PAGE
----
Project memberships are for project maintainers of projects supported by the Nivenly Foundation. Project members must also adhere to the Nivenly covenant. There are no dues or fees associated with project membership: project members are supporting Nivenly just by contributing to their project(s).
For information about becoming a project member, please email us at email@example.com.
Trade memberships are for companies, businesses, and similar organizations, foundations, and entities, that wish to support the Nivenly Foundation and partake in governance. Trade memberships are purchased and price is based on the size of the entity. The pricing structure is on our governance page.
For information about becoming a trade member, please email us at firstname.lastname@example.org.
More information on governance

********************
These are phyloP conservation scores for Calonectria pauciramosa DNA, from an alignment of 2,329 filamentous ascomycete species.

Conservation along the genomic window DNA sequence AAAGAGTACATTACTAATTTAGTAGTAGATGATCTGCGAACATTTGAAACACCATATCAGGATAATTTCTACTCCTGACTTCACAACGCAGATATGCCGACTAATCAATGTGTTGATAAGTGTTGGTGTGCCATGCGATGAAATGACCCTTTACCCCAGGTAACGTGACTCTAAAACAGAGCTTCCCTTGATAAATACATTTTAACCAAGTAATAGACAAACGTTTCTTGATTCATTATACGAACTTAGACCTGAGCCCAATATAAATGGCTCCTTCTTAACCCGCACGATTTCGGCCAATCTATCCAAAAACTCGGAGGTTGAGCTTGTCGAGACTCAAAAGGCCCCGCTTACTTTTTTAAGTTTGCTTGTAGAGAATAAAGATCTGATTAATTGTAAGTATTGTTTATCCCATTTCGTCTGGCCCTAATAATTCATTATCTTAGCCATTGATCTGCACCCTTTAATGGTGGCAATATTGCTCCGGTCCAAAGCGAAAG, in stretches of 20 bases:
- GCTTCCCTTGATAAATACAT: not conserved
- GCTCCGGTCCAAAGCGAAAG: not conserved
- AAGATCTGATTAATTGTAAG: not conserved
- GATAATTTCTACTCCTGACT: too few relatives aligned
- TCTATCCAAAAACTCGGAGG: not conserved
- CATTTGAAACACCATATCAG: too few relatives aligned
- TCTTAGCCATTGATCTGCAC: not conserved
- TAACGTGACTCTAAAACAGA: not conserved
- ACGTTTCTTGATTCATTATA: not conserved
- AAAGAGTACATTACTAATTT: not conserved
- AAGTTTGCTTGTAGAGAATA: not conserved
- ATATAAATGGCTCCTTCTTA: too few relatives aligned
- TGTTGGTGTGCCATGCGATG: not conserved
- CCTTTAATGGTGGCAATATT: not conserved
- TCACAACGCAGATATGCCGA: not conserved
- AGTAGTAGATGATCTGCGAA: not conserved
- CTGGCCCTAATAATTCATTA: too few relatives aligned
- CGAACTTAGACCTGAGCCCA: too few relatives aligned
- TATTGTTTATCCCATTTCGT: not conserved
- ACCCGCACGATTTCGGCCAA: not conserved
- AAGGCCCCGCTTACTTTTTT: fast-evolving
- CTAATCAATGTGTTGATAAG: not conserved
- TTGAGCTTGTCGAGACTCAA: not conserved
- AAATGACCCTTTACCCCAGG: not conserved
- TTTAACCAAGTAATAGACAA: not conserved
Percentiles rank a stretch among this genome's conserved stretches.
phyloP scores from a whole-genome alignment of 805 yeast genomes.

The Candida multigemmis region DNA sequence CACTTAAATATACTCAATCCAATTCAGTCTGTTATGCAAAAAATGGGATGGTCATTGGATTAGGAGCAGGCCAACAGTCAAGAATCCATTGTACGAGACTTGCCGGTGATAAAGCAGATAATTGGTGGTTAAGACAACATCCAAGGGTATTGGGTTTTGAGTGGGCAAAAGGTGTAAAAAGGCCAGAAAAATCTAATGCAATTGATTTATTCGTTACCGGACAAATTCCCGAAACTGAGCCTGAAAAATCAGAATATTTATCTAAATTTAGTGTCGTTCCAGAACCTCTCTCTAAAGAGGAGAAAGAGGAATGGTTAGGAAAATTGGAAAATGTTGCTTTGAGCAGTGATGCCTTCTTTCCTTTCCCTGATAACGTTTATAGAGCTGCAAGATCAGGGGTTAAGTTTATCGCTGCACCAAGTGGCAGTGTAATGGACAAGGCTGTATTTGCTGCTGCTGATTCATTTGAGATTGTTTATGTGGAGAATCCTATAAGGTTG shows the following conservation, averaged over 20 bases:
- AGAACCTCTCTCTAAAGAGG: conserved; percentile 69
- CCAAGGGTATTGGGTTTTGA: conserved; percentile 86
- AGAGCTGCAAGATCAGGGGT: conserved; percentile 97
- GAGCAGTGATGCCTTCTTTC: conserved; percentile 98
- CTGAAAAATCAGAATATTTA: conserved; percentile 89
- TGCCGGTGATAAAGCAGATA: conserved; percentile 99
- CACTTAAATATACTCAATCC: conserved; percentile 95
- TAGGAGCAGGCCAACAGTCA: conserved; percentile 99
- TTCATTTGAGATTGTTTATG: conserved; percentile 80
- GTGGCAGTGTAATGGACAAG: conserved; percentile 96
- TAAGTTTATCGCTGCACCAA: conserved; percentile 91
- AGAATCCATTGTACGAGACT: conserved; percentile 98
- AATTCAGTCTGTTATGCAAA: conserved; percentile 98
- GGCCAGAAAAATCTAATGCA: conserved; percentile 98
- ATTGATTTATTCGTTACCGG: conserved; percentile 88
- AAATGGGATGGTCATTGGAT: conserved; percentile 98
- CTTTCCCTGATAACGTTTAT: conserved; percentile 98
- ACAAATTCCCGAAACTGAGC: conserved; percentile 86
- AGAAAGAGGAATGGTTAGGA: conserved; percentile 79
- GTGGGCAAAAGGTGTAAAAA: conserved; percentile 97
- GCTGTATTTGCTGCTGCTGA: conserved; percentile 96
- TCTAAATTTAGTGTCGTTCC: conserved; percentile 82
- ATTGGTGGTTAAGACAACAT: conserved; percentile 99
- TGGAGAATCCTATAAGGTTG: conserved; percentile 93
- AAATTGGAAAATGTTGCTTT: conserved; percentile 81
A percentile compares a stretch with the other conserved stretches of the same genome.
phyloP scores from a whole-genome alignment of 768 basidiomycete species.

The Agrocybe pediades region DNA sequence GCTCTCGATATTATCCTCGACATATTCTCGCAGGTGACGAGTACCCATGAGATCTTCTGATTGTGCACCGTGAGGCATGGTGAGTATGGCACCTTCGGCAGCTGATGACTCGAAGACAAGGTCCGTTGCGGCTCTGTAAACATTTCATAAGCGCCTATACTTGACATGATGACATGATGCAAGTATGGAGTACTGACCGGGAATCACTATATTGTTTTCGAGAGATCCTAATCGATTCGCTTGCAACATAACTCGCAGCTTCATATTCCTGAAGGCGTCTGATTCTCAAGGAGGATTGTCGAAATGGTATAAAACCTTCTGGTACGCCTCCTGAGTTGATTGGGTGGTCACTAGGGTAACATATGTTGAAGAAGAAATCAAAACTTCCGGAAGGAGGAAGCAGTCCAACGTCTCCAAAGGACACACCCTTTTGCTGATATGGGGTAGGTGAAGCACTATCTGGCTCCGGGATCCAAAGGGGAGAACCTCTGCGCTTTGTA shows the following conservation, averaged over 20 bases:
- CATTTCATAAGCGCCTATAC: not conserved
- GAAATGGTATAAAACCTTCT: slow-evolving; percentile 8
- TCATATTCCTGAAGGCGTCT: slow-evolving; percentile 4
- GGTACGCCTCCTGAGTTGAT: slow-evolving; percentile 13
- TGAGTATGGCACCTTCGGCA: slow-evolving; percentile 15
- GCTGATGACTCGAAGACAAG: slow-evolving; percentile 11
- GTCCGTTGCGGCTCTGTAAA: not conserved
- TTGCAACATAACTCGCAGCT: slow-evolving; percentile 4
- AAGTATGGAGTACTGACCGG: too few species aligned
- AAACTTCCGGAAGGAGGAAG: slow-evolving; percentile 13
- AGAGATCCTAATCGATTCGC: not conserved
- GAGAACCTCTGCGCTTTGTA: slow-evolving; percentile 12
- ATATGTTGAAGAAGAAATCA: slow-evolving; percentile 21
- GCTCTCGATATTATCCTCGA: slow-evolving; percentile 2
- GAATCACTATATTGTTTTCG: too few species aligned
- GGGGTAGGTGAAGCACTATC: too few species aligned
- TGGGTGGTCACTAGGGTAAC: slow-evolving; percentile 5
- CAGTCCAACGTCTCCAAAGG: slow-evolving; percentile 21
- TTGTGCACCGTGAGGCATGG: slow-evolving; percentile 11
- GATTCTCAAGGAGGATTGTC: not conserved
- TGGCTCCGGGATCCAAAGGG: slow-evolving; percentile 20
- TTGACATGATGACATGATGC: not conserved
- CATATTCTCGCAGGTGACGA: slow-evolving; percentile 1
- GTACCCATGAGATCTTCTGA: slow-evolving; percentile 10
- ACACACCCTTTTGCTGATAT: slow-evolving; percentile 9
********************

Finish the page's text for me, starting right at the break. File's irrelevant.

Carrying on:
For more information about the governance model, please check out our governance page. We’re also going to be updating our docs in the coming weeks and months with more detail about governance application processes, and more - so stay tuned!
Why a non-profit?
The main reason we have chosen to found a non-profit is our collaborative intent. There are three ways that being a non-profit, instead of a for-profit, helps with our mission:
- Makes it easier for board members and other volunteers to work on the Foundation and its projects while also having their dayjob.
- Makes it easier to partner with other entities, both for-profit and non-profit.
- Makes it easier to prioritize the community needs over business needs.
How does being a non-profit “make it easier” for each of these?
It is common for many employers to need to have clauses in their employee contracts about not having secondary jobs, receiving payment for other work, or basically otherwise engaging in activity that could create a conflict of interest with their employer. Even the most progressive and relaxed employee IP agreements such as GitHub’s Balanced Employee IP Agreement (BEIPA) call out specific rules for navigating IP with regard to non-employer activities. As a non-profit that is not competing with a potential contributor’s parent company, we are intentionally trying to avoid situations that would be common sources for conflicts of interest.